Ever spent ages swapping batteries in and out of remote controls to find out which ones still have power in them?
Next time, just try dropping them on a hard surface and see if they bounce.
This is because spent alkaline batteries are more likely to bounce than fresh ones, according to an American electrical engineer whose video demonstrating the phenomenon is becoming an internet sensation.
To test outgassing, Mr Hite dropped a weight on the battery. If there was a build up of pressure, a weight should bounce higher on one than the other. He also drilled holes in the batteries to release this pressure. There was not a 'convincing' difference in the first test, and the bad battery still bounced in the second
In his YouTube video, Lee Hite tests a series of batteries that have expired against a set which have not been used.
He demonstrates that a used battery bounces far higher than one that has only just been taken out of the packet.
A good battery, he explains, contains a gel-like substance which solidifies as the battery discharges its electricity.
While the gel is in a semi-liquid form, it absorbs the energy when the battery hits the surface.
An anti-bounce hammer, which contains an internal core of moving buckshot, works in the same way.
When the gel in the battery has solidified it cannot move and the whole battery bounces, the same way that a solid hammer bounces off a nail.
The theory was greeted with caution by academics in Britain last night, as chemistry and physics departments across the country tried to test the idea for themselves.
Many said the theory made sense – but few were able to replicate Mr Hite's results.
A spokesman for the Institute of Physics said there was 'sound thinking behind the idea' but added: 'Experiments need to be reproducible for results to be reliable. We're struggling to replicate the experiment over here.'
In terms of the anti-bounce theory, Mr Hite used hammers to demonstrate. A regular hammer will bounce when hit against a surface, but an anti-bounce hammer (pictured) is fitted with buckshot. As the hammer hits the surface, the buckshot lags behind, and when the hammer hits the base, the buckshot catches up with it
Dr Lee Banting, a senior lecturer in chemistry at the University of Portsmouth, said the video had convinced him. 'If the gel in the battery is in a liquid state it absorbs that kinetic energy – all the energy is gone and the battery does not bounce back,' he said.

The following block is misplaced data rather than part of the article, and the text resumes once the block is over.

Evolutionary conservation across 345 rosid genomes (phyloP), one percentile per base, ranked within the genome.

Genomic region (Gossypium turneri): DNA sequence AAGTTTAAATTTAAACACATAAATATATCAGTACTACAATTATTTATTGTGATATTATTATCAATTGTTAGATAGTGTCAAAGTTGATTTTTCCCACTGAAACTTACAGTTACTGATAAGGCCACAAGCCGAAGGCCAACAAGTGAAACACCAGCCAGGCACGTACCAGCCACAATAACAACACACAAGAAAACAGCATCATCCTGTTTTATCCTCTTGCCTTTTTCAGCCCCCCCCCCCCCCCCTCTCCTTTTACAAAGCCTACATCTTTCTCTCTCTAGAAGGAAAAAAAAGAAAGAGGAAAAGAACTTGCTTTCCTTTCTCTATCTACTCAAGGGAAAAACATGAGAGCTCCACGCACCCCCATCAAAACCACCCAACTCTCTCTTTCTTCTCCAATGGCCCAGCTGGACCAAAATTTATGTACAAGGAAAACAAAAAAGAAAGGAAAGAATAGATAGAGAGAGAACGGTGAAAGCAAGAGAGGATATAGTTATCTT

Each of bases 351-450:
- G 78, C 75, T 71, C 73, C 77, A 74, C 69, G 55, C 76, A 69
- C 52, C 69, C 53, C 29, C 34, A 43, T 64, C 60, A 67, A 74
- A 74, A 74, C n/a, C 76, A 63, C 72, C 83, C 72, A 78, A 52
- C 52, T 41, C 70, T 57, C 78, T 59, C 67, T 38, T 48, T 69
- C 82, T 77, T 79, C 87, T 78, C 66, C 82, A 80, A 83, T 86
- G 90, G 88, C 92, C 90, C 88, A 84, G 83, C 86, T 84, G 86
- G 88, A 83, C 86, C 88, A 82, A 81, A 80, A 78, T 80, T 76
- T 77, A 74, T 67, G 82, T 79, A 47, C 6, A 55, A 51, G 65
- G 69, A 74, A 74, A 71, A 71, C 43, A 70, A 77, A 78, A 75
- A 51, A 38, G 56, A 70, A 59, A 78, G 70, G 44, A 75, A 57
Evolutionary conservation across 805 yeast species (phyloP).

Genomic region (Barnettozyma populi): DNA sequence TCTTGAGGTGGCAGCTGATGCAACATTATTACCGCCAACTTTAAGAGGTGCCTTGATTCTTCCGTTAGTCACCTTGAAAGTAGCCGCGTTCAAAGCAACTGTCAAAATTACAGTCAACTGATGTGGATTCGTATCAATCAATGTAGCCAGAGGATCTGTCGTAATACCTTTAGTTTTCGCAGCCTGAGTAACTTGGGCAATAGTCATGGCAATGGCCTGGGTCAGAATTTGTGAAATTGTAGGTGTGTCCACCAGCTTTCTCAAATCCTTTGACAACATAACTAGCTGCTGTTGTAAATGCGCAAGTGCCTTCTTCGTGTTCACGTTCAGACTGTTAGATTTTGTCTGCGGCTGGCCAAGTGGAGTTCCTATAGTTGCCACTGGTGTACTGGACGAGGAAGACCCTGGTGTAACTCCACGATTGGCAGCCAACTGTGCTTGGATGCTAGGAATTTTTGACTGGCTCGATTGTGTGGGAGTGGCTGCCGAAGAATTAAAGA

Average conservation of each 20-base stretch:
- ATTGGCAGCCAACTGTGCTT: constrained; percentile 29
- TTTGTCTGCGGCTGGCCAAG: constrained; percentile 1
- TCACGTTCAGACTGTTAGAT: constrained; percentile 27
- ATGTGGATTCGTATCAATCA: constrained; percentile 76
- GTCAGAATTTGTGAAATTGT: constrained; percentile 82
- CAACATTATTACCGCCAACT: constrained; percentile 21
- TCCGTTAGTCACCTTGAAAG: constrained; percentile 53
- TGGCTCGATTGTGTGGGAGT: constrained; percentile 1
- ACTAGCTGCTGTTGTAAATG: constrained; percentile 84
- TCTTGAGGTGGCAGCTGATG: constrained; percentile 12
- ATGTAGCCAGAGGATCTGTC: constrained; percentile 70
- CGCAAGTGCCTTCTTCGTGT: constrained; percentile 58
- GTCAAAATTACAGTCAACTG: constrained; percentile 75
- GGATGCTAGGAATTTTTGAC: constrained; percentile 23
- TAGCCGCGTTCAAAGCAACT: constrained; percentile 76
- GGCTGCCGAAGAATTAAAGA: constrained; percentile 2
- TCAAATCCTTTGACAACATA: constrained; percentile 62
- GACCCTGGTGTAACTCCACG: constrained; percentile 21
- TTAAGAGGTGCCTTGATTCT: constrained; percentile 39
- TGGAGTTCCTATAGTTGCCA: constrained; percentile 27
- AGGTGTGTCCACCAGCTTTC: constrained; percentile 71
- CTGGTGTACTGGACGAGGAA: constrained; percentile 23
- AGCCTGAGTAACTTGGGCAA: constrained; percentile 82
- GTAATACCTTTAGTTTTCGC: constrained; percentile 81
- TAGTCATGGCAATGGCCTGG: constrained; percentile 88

'But if it turns into a solid state the kinetic energy pushes it back away from the surface and it bounces.'
Mr Hite then cut the batteries open to see how the electrolyte in a good and bad battery differs. In a good battery, it has a gel-like substance (left), while in a bad battery it is solid (right). Mr Hite believes the gel in a good battery works in a similar way to the buckshot in the anti-bounce hammer and causes a downward force
Dr Fred Davis, a chemist at the University of Reading, said: 'This video has prompted me and my colleagues to dig out dud batteries from all over the place to try it out for ourselves.'
He added: 'The energy output of a battery arises from chemical changes, which means the material in the battery at the start will be chemically different from that when discharged.
'It may be that these changes would influence how it behaves when dropped on to a desk. But I remain to be convinced.'
A spokesman for battery maker Duracell said: 'This bounce test is certainly not an accurate way to measure battery life.'
He added: 'While the density of the materials does change as the battery is discharged, it is not indicative to power delivery.
'As batteries are discharged, the internal volume increases due to the expansion of materials. This often makes the battery swell and can play an important role in how it will balance when dropped.'
When you bounce a dead, or bad, alkaline battery on a solid surface it bounces, while a good battery falls over (pictured). Electrical engineer Lee Hite has created a video to test two theories - outgassing and the anti-bounce theory - to explain why this phenomenon occurs